Monday, June 22, 2015

Henri Nouwen on Praying


Deerfield, Michigan

This morning I read some of Henri Nouwen's reflections on prayer and praying out of The Only Necessary Thing: Living a Prayerful Life. The person who actually prays, and lives a prayer-filled life, finds worlds opening up within and before them. Here are some Nouwen prayer-bites to illustrate this.




  • "A spiritual life without prayer is like the Gospel without Christ." (32)
  • "To pray means to think and live in the presence of God." (32)
  • "True prayer embraces the whole world, not just the small part where we live." (35)
  • "The practice of contemplative prayer is the discipline by which we begin to see God in our heart... God speaks to God, Spirit speaks to Spirit, heart speaks to heart. Contemplation, therefore, is a participation in this divine self-recognition." (35) [This is the language of Trinitarian theism, and John 14-15-16. Jesus invites us to enter into the Big Dance of Father-Son-Spirit. We fellowship with and are empowered within the perichoretic union.]
  • "Prayer is the bridge between my unconscious and conscious life. Prayer connects my mind with my heart, my will with my passions, my brain with my belly. Prayer is the way to let the life-giving Spirit of God penetrate all the corners of my being. Prayer is the divine instrument of my wholeness, unity, and inner peace." (35-36)
  • "To pray is to unite ourselves with Jesus and lift up the whole world through him to God in a cry for forgiveness, reconciliation, healing, and mercy. To pray, therefore, is to connect whatever human struggle of pain we encounter - whether starvation, torture, displacement of peoples, or any form of physical and mental anguish - with the gentle and humble heart of Jesus." (36)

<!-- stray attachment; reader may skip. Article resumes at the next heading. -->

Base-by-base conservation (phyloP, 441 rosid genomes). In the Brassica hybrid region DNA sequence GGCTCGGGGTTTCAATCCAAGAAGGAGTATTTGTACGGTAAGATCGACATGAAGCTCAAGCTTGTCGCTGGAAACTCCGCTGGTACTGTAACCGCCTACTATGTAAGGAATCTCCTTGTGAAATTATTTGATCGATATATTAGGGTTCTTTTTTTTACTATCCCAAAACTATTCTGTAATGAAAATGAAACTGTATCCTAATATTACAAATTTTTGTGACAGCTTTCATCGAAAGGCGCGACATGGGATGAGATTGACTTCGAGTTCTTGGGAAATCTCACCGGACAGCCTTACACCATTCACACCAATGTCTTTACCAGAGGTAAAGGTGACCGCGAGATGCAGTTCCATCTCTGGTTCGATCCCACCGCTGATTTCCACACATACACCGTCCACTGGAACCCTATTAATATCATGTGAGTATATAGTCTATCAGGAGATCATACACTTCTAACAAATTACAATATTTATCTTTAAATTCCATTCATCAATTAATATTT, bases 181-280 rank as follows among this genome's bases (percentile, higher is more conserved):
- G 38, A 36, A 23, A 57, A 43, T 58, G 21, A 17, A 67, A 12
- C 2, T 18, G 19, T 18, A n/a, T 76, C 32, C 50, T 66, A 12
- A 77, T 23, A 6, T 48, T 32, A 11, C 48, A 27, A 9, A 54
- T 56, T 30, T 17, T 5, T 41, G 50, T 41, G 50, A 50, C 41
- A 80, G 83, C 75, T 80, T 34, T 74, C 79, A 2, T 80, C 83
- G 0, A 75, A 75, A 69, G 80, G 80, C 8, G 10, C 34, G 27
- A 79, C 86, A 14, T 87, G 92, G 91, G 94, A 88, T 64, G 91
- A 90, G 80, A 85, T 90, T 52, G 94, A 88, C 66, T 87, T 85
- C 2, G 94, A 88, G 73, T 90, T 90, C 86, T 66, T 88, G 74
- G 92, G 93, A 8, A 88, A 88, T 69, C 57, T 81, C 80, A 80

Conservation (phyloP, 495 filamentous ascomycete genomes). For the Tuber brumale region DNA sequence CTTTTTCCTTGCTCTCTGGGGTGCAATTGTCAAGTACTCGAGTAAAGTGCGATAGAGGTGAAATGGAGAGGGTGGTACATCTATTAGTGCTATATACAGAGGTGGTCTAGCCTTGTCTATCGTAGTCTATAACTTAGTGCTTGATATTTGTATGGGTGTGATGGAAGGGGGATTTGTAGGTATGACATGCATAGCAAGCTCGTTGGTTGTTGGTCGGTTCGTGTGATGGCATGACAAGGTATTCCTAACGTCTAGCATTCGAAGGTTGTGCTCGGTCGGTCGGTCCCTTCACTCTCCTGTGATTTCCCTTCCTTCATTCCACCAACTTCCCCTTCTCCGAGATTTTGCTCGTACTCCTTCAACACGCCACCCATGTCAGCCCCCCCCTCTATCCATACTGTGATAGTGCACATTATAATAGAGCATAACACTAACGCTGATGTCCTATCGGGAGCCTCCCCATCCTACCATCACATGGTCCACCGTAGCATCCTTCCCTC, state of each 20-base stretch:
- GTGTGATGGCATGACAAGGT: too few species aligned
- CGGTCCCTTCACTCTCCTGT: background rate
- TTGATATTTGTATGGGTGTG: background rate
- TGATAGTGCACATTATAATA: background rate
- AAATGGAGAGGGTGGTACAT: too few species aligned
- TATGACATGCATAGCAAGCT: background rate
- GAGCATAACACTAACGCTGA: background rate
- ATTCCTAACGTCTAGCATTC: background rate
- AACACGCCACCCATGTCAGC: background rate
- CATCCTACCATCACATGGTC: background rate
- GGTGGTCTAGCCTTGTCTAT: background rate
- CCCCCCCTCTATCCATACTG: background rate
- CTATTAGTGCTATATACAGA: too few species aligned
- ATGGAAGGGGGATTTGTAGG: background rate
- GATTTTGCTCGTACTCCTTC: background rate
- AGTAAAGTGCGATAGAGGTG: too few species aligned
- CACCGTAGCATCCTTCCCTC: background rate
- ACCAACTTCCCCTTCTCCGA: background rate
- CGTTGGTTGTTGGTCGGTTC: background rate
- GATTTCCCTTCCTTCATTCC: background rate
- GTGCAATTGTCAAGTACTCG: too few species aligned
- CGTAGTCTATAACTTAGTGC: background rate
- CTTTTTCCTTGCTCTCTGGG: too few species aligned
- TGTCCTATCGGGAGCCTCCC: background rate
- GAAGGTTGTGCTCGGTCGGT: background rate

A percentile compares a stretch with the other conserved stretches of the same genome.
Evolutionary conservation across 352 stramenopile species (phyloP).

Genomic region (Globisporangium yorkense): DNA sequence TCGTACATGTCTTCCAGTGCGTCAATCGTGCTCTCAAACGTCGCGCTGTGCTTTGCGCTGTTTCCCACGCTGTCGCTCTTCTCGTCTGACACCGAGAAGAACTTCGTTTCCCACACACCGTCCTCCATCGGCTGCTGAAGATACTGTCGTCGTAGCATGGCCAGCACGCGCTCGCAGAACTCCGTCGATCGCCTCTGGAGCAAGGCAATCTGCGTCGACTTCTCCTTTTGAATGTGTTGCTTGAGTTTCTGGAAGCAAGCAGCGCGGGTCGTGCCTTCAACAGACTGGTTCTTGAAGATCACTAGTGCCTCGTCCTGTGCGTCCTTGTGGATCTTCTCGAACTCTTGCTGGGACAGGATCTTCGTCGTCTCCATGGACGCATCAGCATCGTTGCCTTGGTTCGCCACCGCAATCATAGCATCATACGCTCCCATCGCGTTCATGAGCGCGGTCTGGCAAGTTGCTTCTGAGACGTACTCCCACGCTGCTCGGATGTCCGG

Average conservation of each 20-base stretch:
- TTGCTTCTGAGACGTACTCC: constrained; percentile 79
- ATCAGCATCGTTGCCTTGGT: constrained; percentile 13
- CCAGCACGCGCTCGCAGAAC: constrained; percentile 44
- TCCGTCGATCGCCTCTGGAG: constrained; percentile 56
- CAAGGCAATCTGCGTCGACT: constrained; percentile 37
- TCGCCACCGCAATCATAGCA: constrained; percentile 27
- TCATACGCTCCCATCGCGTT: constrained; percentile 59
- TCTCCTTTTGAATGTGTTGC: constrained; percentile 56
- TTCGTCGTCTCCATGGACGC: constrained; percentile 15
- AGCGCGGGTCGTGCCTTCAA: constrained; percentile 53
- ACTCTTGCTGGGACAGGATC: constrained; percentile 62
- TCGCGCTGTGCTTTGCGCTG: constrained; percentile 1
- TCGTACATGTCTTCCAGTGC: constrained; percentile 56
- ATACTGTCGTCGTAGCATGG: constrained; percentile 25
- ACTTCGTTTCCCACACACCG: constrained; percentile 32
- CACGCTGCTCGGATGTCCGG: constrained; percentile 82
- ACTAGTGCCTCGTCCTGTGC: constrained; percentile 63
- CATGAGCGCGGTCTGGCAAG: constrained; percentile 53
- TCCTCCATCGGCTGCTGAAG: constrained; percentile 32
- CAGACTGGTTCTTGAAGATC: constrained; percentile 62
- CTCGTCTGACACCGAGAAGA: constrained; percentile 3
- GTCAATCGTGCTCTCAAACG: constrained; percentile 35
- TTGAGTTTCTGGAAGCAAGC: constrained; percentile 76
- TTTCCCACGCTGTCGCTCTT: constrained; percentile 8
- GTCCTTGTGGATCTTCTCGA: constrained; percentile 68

• "Prayer is leading every sorrow to the source of all healing; it is letting the warmth of Jesus' love melt the cold anger of resentment; it is opening a space where joy replaces sadness, mercy supplants bitterness, love displaces fear, gentleness and care overcome hatred and indifference." (36)
  • "Praying means, above all, to be accepting toward God who is always new, always different. For God is a deeply moved God whose heart is greater than ours." (38)
  • "Prayer is the act by which we divest ourselves of all false belongings and become free to belong to God and God alone." (39)
  • "Prayer is a radical act because it requires us to criticize our whole way of being in the world, to lay down our old selves and accept our new self, which is Christ." (39)
  • "In the act of prayer, we undermine the illusion of control by divesting ourselves of all false belongings and by directing ourselves totally to the God who is the only one to whom we belong." (39)
  • "Prayer is the act of dying to all that we consider to be our own and of being born to a new existence which is not of this world. Prayer is indeed a death to the world so that we can live for God." (39)
  • "God is timeless, immortal, eternal, and prayer lifts us up into this divine life." (39)
  • "Above all, prayer is a way of life which allows you to find a stillness in the midst of the world where you open your hands to God's promises and find hope for yourself, your neighbor, and your world." (40)
  • "Praying is not simply some necessary compartment in the daily schedule of a Christian or a source of support in time of need, nor is it restricted to Sunday mornings or mealtimes. Praying is living. It is eating and drinking, action and rest, teaching and learning, playing and working. Praying pervades every aspect of our lives. It is the unceasing recognition that God is wherever we are, always inviting us to come closer and to celebrate the divine gift of being alive." (40)
Carve out time today to get alone with God and pray.